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Law schools should be more realistic about graduate job prospects

17 November 2011

Career advice centres are “really good at producing glossy brochures” and can talk about standard career options but don’t provide enough individual personalised support for students pursuing a career in law, a senior charity executive has said.

Delivering the Association of Law Teachers’ 2011 Upjohn Lecture on Friday (11 November), Wes Streeting, chief executive of the Helena Kennedy foundation, said “more information would help when people start looking at employability statistics”.

Streeting went on to call for law schools to discuss with students options available outside legal practice, and law firms to be “more transparent as to where they recruit from and who they’re after”.

The focus of the former NUS president’s lecture was primarily on widening access to higher education and the long-term benefits for the individuals admitted to university as well as for the wider community.

He condemned recent moves following the rise in university fees such as fee waivers. It made more sense to offer bursaries instead, he said, leaving young people to manage their finances in their own way.

He also said most of the media coverage of the fee increases misleadingly suggested that this would restrain access to higher education, when in fact very few people paid fees out of their own pockets.

But, for those who made it on to university benches, he warned of further disappointment, with a growing number of aspiring lawyers signing up to law courses chasing diminishing job opportunities in the legal profession.

One major obstacle for those from socially deprived background was the lack of connection with the legal world, reducing opportunities for placements, training contracts or pupillages, he suggested.

There were large numbers of young people interested in law as a career, he continued, but, “without dampening their enthusiasm, we must also look at choices for those who end up without a training contract or a job as a lawyer”.

In addition, he said, law firms and recruiters should be more honest about job prospects and give students a more realistic indication of their chances of securing a position.

“Honesty is the best policy,” he said. “Don’t lead somebody up the garden path and let them spend hours filling pages of application, with a drop-down box of, say, 13 universities to choose from and then ‘other’, when you know that ‘other’ will end up in the recycle bin unless there’s a first class degree or other outstanding element in the application.”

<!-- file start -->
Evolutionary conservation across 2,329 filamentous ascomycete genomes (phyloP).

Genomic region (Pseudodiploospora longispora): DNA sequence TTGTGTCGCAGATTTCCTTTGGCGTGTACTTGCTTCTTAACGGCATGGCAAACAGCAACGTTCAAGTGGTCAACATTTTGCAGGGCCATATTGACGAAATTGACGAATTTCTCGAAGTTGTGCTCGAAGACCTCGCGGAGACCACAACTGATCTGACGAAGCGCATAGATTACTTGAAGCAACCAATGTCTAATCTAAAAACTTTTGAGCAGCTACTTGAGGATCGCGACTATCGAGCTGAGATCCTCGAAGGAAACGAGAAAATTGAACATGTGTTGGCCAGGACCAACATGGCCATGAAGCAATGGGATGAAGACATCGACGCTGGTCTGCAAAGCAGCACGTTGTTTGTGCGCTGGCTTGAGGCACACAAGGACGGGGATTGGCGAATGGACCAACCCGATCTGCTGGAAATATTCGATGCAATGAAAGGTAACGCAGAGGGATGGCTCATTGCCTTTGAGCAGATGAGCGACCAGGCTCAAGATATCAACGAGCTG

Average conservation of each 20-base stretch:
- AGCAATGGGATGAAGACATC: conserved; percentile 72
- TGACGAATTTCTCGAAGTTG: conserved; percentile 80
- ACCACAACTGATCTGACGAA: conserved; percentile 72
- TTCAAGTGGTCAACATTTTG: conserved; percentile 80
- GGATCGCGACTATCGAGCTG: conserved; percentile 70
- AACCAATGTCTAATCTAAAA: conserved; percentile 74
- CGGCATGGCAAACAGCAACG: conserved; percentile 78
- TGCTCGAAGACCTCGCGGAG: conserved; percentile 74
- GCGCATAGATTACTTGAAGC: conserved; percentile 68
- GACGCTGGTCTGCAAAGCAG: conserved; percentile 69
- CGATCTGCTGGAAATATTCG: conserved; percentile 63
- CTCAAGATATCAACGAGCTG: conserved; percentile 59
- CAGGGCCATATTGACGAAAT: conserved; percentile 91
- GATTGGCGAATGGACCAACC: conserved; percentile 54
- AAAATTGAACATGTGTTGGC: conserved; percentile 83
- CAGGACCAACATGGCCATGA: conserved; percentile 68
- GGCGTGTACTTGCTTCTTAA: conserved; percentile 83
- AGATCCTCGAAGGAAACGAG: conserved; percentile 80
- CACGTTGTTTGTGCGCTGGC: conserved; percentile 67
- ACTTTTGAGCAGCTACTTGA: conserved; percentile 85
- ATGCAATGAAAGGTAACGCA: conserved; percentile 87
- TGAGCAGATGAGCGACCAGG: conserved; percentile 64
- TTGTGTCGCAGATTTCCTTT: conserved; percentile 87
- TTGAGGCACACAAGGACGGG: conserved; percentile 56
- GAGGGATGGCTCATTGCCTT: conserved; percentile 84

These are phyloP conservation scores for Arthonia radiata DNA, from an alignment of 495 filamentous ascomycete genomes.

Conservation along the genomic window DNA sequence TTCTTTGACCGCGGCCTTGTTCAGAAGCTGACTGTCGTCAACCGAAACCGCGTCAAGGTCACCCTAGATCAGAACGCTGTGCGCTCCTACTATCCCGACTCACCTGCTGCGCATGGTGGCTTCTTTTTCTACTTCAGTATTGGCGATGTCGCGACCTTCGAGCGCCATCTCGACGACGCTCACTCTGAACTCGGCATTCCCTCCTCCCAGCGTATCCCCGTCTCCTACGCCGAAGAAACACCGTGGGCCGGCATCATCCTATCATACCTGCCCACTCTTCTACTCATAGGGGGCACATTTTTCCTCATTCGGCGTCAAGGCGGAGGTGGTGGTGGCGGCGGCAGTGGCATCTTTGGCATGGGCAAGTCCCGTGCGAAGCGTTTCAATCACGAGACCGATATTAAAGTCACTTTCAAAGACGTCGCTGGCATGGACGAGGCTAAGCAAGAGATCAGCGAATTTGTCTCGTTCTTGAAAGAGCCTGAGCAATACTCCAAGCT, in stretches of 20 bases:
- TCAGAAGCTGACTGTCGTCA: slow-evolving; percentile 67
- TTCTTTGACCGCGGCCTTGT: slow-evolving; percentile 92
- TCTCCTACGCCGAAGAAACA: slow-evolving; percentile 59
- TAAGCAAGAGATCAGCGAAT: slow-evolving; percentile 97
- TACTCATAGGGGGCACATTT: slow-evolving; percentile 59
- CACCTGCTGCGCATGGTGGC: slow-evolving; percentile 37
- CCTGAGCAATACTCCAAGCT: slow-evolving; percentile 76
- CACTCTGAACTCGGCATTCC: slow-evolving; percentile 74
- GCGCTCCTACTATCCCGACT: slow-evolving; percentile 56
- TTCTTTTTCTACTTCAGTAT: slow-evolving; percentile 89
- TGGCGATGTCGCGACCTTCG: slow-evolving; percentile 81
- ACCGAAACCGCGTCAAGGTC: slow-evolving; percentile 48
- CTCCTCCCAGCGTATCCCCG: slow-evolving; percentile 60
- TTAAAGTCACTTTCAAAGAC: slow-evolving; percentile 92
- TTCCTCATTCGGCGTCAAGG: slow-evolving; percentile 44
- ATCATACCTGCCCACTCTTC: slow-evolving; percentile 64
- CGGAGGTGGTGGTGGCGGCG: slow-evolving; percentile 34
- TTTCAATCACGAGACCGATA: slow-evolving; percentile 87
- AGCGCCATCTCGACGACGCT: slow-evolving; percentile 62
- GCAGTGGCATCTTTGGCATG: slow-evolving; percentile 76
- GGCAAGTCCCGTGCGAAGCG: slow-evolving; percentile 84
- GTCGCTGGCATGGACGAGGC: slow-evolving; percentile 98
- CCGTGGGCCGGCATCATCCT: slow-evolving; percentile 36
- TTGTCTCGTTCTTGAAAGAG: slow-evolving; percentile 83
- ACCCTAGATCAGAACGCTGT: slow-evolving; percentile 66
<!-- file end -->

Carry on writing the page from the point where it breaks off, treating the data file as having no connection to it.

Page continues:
Streeting said central regulation could be an alternative, where law courses could be planned in the same way as NHS courses. However, this would imply that law undergraduates positively embarked on a career as a lawyer from the start, whereas many might just wish to read law out of general interest or to develop the skills in a non-law environment.

Richard Owen, associate head of the law school at University of Glamorgan and ALT chair, agreed career advice ought to provide information about employability but queried how this job market driven approach could be squared up with the primary objective of universities to produce well-rounded citizens.

Owen also questioned the view that there were too many law students. “There are perhaps too many who feel studying law can only lead to being a lawyer,” he said. “What we have to make them understand is that it’s a good grounding that opens the door to other jobs such as accountancy, third sector, or the civil service.”

Pat Leighton, emeritus professor at Glamorgan University, had the same concern. “If you’re thinking of a law degree as preparation for the legal profession as we’ve known it, the answer is probably yes, but the expectation of students has to be modified,” she said. “There are extremely disappointed good people who have spent time and money on their degrees and are having to take a low-paid job. But if we said to young students today that they will be paralegals there would be disbelief.”

She went on: “We should think of a law degree as an excellent academic discipline, not just a way of entering the legal profession, which helps develop rational thinking, critique, evaluation, analytical skills – which many employers will find attractive.”

“As academics,” she said, “we must look seriously at the message we’re giving out and sell the law degree as intellectual training.”

But, she concluded, “there is an irony in that while opportunities are declining we’re trying to widen the pool”.

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